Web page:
“One, it’s just easier,” says Ryan Croft, founder of TransitScreen, which provides similar up-to-the-minute transit intel in the lobbies of various high-end apartment buildings nationwide.
Obviously, the jukebox screen is bigger than your phone, “so there’s more information that you can fit on one screen,” Croft says. That added space allows you to survey the bus, subway, and car service situation all in one place.
Say it’s raining. Uber is charging surge prices at the three times the usual fee. Why pay $50 to get home when you can clearly see that the closest subway train is four minutes away?
Also: “Your phone could be dead by that time of night, or you might not get service in that dive bar,” adds Croft. The jukebox is a workable alternative in either case.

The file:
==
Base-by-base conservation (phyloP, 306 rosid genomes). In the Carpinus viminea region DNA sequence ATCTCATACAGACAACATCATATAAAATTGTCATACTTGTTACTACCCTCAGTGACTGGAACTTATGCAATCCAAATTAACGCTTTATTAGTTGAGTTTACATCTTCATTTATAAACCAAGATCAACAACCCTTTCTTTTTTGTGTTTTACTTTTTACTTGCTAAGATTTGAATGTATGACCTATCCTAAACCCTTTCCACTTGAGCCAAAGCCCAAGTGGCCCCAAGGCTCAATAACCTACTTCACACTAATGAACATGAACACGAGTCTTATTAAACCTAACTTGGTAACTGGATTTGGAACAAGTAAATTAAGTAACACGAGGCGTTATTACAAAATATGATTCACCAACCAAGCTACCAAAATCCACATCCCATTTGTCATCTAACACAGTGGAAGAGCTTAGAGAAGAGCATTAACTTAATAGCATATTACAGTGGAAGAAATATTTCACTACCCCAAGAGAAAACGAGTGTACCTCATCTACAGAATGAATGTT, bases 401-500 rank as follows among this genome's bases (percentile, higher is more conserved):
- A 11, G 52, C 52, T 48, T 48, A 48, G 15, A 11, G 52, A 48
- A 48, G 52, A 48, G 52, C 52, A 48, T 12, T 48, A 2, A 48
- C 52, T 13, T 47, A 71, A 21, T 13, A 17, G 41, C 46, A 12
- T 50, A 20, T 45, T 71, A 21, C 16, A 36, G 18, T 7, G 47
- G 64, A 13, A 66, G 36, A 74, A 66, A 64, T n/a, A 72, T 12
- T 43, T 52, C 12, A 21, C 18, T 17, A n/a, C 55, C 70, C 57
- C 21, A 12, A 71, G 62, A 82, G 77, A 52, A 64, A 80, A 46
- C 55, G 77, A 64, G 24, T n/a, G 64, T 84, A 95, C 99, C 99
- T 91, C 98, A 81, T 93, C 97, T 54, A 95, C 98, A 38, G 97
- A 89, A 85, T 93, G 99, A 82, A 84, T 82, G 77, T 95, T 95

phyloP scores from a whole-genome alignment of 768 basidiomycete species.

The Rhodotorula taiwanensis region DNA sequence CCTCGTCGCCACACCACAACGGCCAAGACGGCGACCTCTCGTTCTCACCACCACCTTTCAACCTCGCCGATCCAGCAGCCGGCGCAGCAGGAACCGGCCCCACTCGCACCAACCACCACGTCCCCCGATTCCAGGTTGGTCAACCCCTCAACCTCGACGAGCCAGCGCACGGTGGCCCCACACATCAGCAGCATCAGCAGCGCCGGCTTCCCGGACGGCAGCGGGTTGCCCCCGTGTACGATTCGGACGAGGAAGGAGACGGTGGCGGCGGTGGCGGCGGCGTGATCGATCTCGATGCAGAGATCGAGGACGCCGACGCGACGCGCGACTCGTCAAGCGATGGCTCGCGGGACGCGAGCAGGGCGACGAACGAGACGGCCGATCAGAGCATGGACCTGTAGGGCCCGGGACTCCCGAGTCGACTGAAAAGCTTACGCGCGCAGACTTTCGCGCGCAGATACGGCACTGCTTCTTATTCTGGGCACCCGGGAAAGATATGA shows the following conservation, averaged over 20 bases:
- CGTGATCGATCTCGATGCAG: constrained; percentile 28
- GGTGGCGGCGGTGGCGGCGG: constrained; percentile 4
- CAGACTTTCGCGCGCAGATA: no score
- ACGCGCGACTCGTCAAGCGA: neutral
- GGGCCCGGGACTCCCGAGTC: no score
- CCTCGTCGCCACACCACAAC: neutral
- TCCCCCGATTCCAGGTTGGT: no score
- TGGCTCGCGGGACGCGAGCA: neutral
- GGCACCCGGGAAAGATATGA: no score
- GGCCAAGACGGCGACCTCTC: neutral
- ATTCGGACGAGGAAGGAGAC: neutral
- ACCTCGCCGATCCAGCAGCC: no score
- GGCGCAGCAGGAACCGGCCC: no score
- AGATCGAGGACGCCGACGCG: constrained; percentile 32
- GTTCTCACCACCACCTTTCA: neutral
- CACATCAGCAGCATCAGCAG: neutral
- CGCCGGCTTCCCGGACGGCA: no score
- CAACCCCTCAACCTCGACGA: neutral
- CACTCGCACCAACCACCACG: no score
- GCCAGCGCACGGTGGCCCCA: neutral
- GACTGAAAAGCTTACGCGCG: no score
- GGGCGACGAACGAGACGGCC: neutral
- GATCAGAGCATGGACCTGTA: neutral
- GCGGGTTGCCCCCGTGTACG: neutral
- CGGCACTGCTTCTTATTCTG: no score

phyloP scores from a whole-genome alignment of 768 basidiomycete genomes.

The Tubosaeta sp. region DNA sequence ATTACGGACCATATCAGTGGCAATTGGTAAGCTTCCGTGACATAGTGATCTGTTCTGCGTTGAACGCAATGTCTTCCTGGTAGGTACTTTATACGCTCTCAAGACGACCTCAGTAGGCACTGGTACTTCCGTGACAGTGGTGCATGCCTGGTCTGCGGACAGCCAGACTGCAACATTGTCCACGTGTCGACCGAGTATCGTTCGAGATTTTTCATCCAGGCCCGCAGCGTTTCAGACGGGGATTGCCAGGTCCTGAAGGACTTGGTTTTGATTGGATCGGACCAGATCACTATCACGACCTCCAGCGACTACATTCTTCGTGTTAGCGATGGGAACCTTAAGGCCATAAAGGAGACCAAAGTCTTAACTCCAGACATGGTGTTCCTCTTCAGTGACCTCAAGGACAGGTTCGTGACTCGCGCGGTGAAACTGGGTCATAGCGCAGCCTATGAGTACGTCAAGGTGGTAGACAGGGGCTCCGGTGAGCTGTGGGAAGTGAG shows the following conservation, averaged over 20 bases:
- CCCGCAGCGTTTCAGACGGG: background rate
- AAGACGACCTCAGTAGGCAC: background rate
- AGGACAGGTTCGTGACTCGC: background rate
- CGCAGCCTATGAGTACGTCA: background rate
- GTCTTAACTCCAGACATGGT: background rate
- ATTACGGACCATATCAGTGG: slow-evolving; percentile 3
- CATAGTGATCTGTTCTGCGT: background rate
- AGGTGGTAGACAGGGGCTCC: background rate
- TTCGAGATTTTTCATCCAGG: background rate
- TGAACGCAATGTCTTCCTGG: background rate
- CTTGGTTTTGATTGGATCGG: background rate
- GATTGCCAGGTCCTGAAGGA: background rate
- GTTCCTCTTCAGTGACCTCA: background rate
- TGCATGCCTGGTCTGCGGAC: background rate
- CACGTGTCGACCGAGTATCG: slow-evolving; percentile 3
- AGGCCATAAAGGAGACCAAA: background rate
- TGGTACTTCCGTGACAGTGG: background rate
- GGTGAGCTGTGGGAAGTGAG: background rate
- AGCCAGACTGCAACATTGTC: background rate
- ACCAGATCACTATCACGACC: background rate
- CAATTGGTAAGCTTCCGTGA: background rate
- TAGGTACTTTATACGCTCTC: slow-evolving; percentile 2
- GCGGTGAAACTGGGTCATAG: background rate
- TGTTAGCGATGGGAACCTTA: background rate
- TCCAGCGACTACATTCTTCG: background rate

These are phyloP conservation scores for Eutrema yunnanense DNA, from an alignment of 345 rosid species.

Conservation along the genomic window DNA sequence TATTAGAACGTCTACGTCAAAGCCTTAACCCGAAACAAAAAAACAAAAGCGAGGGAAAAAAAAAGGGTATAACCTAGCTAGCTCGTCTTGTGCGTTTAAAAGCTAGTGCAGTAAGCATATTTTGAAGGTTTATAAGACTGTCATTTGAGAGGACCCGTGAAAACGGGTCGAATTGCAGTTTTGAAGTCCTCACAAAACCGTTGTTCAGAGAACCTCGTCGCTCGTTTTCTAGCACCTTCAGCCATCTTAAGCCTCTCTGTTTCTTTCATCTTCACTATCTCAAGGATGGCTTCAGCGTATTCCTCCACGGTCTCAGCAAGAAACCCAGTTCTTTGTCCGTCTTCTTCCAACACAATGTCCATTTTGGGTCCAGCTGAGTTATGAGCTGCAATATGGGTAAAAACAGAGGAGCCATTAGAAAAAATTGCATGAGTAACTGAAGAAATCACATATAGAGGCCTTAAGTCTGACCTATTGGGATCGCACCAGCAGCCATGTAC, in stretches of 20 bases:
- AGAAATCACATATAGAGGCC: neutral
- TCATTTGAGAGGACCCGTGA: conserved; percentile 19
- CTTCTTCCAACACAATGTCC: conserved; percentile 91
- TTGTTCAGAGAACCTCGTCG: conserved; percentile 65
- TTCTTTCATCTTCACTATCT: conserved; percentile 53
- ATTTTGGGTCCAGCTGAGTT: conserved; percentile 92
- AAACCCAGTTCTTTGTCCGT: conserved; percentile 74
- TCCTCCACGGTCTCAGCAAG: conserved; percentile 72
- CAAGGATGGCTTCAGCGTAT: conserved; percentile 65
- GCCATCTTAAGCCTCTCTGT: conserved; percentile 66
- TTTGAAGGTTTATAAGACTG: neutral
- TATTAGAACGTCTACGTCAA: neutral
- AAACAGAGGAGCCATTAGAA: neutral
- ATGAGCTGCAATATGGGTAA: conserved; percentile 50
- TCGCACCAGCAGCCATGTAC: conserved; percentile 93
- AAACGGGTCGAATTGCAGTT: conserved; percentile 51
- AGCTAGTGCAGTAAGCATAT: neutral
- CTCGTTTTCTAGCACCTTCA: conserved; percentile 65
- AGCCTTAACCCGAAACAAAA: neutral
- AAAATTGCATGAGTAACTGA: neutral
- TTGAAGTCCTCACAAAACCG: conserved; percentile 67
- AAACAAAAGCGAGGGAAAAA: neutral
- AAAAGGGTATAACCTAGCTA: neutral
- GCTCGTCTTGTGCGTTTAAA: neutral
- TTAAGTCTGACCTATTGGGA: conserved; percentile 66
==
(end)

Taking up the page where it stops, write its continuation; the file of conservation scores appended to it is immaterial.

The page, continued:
Thankfully, not every transportation option is available through the new jukebox application, Croft notes.
“We do take off Citi Bike and we take off car-sharing from all the bar displays, because if people are drinking, it’s probably not the best idea to hop on a bike -- and we definitely don’t want them to take a car,” he says.